One song keeps playing on my mind as I walk through the streets of Hargeysa, the capital city of Somaliland: Viens voir, toi qui parles sans savoir (Come and see, you who talk what you don’t know) – Tiken Jah Fakoly
My visit to Somaliland has reaffirmed my beliefs that media holds us hostage; like the saying goes: ‘If you don’t read media you are uninformed, if you do, you are misinformed’. Indeed Hargeisa may just be the safest city in the whole of East Africa; but that, we are not told. We are not told that it is a clean, safe and vibrant city, where even though everyone is Muslim, you can see women, young and old alike, working on the streets at night, enjoying the fresh air; undisturbed. On the sidewalk there are teashops, khat-chewing saloons and small businesses selling camel milk, biscuits and cigarettes; We are not told that Somaliland is not Somalia!
You can also see shopping malls, banks, cable companies and hotels…
They did it themselves! First they sat down under a tree and agreed on their own peace. And second, they are building their cities, their country in their image; that of a hardworking people, hungry, ambitious and overachieving.
Walking into my host’s house, I was careful not to touch anything, with the firm conviction that the house, and its meticulous, sophisticated inside decor, were all protected under UNESCO’s world heritage.
– Hey Gatete, come check out chairs made in Somalia! My colleague and host said as he led me into a Somali renaissance lounge. A holy-looking saloon, where a cup of tea would become a spiritual ritual; a mediation…
Not coming here would have been a loss for me. I would have missed out on one of the most remarkable turnarounds of a society in the last generation; It has been a truly refreshing experience for a Rwandan that I am, for it mirrors our own experience back home; one of a people that has managed to overcome their horrors and move forward against all odds. It made me think whether Somalilanders may just be accomplishing what we, Rwandans aspire for: self-sufficiency, economic and mental freedom!
Their non-recognition as a state by the African Union, is a testimony of retrogressive ideological prejudice, and a travesty to our Union’s motto of ‘people’s self-determination’. What they have accomplished here is so humbling; they have managed to build a viable, vibrant and stable city from scratch, with no one’s support.
Two peoples should definitely visit this place: the Zimbabweans and the Scottish. If the spectacular and massively covered collapse of the Zimbabwean economy was meant to warn us that no one can survive without the support of the Queen; the silent rise of Somaliland is meant to dispute that assertion; Eric Salmond has himself to blame; Had Scottish people visited this place before their vote; I am convinced that it would have gone in a different direction; as the powerful feeling of freedom here is contagious.
Roads are built by the contributions from the people and remittances from the diaspora. Their economy is organic, in the sense that it grows at the pace of human development; it is real, entrenched, equal and middle class-led; it is sustainable.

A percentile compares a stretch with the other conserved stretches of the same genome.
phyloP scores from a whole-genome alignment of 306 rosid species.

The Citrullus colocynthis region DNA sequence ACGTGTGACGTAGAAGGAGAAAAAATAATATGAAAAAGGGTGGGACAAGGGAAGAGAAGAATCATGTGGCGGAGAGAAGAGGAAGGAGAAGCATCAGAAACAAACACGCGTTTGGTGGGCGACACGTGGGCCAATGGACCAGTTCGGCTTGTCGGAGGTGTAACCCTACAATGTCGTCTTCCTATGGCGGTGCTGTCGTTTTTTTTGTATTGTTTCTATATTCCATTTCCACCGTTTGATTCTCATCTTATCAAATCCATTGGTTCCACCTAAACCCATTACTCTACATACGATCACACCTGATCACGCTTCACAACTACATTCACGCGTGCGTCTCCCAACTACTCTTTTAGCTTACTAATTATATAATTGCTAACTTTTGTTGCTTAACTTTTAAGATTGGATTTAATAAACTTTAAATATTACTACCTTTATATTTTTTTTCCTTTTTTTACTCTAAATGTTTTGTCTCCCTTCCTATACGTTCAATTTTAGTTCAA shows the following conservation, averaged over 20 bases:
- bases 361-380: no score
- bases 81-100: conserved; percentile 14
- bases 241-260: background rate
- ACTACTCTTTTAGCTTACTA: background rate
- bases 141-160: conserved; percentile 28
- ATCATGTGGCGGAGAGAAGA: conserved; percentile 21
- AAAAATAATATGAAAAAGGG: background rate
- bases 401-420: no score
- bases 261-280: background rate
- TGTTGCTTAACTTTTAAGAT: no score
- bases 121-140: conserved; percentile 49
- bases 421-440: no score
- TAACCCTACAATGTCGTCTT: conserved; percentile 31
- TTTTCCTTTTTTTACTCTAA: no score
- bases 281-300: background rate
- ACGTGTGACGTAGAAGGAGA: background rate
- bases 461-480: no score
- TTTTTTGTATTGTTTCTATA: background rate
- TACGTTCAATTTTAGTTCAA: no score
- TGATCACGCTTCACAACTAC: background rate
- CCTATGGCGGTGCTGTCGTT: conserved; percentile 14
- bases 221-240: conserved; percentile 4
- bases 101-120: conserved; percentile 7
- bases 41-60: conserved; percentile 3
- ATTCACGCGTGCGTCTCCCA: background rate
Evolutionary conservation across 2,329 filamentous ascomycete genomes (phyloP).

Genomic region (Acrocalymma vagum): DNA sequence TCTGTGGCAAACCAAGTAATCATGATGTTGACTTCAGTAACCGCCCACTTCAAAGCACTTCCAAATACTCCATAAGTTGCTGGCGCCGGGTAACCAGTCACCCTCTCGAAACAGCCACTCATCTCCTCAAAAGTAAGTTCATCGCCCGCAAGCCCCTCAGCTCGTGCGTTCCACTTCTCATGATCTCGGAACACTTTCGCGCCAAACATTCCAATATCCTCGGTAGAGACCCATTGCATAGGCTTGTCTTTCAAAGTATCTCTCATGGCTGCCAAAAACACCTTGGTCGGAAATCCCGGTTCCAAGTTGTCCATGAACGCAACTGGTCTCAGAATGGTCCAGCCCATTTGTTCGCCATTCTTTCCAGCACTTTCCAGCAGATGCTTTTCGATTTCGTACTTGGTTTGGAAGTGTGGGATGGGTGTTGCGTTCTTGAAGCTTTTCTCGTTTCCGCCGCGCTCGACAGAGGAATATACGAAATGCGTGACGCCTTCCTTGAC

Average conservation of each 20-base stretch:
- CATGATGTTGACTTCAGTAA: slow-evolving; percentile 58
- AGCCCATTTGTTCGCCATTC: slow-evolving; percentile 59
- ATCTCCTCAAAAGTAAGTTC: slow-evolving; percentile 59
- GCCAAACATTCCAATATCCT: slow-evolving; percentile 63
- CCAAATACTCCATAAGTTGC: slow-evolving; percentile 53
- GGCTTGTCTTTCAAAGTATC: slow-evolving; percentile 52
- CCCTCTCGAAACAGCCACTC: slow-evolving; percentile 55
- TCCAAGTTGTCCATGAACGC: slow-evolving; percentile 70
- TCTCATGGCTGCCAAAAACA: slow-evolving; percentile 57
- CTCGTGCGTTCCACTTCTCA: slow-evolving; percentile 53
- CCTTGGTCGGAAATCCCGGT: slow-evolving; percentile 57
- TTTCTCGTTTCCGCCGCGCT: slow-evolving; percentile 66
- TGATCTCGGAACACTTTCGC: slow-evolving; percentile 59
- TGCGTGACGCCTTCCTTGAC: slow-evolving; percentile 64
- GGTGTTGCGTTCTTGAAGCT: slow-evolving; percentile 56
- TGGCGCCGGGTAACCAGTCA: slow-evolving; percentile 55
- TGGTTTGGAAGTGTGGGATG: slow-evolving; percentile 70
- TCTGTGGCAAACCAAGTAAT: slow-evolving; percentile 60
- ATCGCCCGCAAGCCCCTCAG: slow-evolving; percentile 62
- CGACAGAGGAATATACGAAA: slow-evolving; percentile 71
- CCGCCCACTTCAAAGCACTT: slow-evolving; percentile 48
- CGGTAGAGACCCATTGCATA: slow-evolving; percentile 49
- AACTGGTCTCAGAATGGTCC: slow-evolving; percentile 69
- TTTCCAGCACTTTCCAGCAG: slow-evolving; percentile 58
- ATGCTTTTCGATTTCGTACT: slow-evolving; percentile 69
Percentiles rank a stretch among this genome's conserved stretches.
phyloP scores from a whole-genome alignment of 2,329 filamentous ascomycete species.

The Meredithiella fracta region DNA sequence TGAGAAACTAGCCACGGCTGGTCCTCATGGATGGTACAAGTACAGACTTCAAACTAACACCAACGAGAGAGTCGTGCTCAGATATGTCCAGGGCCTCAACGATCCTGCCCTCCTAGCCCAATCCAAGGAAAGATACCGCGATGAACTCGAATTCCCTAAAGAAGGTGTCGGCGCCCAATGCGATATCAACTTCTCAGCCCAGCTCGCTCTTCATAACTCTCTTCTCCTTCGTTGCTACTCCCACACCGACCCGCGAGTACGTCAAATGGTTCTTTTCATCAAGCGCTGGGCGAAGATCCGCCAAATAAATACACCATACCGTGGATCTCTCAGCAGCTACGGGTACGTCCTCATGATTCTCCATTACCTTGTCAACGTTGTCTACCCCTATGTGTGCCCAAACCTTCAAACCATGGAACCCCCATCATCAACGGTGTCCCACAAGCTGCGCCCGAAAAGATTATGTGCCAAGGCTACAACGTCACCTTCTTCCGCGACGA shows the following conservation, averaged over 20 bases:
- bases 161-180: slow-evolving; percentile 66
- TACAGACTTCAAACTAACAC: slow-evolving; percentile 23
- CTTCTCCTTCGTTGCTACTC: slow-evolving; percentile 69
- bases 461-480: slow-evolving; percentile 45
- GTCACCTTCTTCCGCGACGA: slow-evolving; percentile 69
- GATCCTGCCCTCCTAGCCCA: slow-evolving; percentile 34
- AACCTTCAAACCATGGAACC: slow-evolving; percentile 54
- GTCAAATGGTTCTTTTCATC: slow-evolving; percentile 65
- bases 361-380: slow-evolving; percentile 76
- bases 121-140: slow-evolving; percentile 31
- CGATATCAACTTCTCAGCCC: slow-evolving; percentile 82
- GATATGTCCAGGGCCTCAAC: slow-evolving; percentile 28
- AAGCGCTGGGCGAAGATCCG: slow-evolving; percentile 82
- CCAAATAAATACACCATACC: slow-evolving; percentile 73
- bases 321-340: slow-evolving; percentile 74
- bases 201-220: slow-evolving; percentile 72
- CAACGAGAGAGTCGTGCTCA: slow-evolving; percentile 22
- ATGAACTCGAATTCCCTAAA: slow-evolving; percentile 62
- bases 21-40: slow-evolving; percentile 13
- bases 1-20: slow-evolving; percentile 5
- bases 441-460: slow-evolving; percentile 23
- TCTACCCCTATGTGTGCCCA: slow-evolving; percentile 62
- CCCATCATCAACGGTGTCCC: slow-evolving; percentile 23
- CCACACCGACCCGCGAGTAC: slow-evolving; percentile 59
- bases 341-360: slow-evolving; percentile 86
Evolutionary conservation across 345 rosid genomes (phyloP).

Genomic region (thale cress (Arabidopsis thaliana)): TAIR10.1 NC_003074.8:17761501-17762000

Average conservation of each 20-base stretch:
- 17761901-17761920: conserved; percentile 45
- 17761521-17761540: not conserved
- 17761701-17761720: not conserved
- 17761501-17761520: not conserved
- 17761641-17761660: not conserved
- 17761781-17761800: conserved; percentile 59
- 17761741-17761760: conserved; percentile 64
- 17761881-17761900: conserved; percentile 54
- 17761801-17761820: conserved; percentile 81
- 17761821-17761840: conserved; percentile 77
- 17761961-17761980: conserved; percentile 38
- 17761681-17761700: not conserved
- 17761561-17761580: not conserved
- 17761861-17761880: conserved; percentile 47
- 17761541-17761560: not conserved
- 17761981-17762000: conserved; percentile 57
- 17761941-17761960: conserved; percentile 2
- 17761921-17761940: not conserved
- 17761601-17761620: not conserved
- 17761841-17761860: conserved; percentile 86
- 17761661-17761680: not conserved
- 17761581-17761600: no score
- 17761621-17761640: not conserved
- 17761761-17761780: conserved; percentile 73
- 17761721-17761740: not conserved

I was not surprised to see no Somali beggars on the streets, nor homelessness. I knew Somalis to have a particular repulsion for begging; these people would really hate the arrogance that comes with foreign aid. The neo-colonial attitude of ‘expats’ wouldn’t coexist with the pride of Somalilanders.
Yet, they remain humble and say they would like to be recognized by the international community; I hope it comes soon. In the mean time, they should be proud, for they have attained the greatest recognition of all; their own.
They know who they are, have a clear grasp of the task ahead for their society to advance, and together; are working towards realizing the Somalilander’s dream; of the horn’s best-kept secret. It is the international community’s loss…
This trip made me question many things; Before I came here, I thought of clans’ discourse as an evil dividing factor; here I learned them to be nothing else but the Somali version of Africa’s highest value of ‘ubuntu’. While, like everywhere else, they have their fare share of intrigues, clans for example, provide joint collateral to young, innovative businesses, enabling them to access bank loans, without which they otherwise wouldn’t have seen the day; clans enable the poor and vulnerable to be taken care of by their kin; clans, in fact, are a social cohesion device.
I have rediscovered the lost Africa here; I have rediscovered humanity, in the most inconspicuous of places – thanks to international media. Nigerian poet Chimamanda Adichie Ngozie calls it ‘The Danger of a single story’ But I saw what is not very attractive to the big news agencies: Normalcy! Yes, I would describe Somaliland as ‘Normal’ country. Which, taken from its particularly hostile geopolitical context, becomes no less than an extraordinary success story.
Thank you people of Somaliland; for you have shown a Blackman like me that it is possible. On a second thought, your recognition is already achieved, for you recognize who you are; here, you have a big lesson to teach Africa.
To the negative media that goes around telling lies about you: no one is better placed to answer them, than Tiken Jah himself; with another song: ‘Tous ca c’est Ohba ohba’ (all that is bla bla) – on that, we understand each other…
On a second thought, not being recognized by the international community may actually be godsend; like Cuba for South Americans, let this be our sanctuary; where we, Africans come to re-immerse ourselves in what freedom used to feel like.
Go on warya, work, fight, thrive, stumble, fall and rise again. When the sun sets on the red sea, you can look back and say; yes! We did it on our own, with only Allah as our support. Whatever hardship comes ahead, we will overcome; Insha’Allah…
Posted 21st March